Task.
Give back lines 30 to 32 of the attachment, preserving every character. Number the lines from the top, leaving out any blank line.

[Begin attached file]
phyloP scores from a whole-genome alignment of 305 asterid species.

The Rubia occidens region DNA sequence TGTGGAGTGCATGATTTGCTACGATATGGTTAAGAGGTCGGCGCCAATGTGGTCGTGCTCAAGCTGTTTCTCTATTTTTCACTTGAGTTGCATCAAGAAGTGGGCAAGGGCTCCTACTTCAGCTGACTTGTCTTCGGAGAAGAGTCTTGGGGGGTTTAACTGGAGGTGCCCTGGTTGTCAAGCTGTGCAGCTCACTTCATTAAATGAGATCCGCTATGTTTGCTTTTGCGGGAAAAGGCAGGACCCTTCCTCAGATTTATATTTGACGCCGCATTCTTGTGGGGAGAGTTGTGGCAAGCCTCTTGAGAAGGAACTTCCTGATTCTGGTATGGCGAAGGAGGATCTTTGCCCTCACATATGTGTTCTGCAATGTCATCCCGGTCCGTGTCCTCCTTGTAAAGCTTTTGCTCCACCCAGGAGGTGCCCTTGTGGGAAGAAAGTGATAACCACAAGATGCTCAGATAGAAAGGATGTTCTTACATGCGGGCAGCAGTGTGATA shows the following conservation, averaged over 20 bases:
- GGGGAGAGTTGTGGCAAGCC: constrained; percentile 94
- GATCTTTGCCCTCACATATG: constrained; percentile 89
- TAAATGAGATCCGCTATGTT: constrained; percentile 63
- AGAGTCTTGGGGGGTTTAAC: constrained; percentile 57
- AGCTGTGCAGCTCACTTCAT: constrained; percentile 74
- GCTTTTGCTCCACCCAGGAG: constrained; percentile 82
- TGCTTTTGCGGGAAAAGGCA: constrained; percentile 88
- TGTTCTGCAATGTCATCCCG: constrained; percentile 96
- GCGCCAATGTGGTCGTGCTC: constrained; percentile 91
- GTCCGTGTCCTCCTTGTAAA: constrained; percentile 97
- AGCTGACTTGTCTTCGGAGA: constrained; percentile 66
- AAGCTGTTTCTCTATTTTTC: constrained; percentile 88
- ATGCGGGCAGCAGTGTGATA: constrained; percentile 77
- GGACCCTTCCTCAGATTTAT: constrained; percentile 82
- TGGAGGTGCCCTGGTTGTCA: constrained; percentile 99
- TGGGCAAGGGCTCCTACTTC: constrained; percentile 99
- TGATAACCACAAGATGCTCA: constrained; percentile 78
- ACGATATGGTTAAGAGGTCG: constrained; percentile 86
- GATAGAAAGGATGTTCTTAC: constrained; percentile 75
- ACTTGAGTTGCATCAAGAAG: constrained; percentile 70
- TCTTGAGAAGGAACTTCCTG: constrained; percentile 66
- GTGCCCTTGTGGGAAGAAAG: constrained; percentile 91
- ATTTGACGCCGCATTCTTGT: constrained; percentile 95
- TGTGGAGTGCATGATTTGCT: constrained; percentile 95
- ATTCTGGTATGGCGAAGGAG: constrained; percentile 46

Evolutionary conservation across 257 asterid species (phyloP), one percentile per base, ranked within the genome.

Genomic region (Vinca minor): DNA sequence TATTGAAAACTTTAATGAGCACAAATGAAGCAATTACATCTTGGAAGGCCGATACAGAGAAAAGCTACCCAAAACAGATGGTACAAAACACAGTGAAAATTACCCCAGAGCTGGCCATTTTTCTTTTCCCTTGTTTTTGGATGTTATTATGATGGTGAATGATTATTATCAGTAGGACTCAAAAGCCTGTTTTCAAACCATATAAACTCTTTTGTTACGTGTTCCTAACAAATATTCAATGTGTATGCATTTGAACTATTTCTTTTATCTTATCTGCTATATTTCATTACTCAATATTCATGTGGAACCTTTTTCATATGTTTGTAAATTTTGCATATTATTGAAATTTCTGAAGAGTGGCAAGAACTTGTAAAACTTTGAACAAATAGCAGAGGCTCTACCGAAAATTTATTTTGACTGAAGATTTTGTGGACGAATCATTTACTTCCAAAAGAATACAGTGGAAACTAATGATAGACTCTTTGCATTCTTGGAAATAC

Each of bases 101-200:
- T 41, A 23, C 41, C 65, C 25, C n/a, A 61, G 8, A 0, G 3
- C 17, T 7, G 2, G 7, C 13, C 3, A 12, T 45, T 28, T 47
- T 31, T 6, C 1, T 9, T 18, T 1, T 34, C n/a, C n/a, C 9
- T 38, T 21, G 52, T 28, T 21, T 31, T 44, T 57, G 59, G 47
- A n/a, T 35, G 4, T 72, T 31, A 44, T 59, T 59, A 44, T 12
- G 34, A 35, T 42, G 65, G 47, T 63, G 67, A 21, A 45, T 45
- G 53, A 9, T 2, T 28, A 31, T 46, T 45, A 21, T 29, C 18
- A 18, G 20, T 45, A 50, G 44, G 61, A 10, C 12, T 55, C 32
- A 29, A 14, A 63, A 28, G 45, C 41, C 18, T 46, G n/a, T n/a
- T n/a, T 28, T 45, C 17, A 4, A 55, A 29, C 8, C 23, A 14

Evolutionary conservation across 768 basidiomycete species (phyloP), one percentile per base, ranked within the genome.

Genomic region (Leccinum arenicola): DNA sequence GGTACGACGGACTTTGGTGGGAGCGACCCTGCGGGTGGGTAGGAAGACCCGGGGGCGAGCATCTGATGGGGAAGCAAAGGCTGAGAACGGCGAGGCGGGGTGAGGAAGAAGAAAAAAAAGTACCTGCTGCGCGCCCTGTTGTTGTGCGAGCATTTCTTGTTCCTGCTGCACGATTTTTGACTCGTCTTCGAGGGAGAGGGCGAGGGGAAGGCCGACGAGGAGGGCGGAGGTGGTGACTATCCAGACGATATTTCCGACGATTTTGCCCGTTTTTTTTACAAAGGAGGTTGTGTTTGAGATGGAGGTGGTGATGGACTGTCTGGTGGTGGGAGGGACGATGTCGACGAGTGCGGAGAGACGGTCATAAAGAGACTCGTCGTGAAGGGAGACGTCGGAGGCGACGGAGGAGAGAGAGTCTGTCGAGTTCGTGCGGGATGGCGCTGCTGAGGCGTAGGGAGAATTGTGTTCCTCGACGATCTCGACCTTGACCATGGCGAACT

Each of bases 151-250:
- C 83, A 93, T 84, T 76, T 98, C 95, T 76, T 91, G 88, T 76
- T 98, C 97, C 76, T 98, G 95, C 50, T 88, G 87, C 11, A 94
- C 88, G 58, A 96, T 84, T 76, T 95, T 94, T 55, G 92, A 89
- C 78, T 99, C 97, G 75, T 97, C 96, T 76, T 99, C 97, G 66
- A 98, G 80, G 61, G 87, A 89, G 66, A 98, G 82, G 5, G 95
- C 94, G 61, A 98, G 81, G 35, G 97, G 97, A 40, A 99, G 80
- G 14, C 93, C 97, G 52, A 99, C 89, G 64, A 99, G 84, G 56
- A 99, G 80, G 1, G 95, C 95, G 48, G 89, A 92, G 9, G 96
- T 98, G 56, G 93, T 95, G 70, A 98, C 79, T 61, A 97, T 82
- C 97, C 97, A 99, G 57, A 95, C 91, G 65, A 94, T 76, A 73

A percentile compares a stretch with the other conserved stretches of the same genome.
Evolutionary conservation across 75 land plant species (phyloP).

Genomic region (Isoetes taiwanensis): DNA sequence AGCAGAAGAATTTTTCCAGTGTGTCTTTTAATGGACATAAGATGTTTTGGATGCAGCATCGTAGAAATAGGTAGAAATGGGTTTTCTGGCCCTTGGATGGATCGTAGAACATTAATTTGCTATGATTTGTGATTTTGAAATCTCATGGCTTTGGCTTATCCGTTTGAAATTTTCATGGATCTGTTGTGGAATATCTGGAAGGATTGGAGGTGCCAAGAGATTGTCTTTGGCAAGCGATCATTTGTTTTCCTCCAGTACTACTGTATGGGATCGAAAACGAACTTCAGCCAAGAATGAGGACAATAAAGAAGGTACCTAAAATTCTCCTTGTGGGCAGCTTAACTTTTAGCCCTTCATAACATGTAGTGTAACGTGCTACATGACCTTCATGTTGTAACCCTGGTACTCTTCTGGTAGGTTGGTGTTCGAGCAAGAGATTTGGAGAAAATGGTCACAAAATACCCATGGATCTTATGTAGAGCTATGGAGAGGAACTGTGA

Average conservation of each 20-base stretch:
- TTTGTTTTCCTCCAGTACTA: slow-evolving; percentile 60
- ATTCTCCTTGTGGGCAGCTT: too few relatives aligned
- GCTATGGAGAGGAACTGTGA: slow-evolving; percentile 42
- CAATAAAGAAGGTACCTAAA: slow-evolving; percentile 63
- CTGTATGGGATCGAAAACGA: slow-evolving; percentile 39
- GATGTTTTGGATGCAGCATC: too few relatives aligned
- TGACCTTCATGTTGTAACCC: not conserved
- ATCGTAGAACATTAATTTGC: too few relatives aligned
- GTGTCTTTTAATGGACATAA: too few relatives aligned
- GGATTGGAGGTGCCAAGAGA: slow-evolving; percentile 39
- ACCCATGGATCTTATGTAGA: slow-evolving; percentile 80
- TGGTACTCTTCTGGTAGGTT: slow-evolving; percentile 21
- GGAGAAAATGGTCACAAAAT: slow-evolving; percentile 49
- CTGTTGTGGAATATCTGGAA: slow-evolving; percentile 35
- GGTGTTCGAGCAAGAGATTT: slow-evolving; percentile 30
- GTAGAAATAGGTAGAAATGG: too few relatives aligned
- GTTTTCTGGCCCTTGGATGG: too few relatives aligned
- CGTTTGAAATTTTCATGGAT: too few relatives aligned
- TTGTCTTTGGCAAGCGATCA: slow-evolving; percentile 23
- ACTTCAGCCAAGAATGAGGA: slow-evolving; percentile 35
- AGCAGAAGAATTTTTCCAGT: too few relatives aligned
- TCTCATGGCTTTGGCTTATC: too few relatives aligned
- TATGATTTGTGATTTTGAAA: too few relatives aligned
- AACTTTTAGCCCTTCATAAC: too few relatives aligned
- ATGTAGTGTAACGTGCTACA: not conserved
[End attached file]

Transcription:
Each of bases 101-200:
- T 41, A 23, C 41, C 65, C 25, C n/a, A 61, G 8, A 0, G 3
- C 17, T 7, G 2, G 7, C 13, C 3, A 12, T 45, T 28, T 47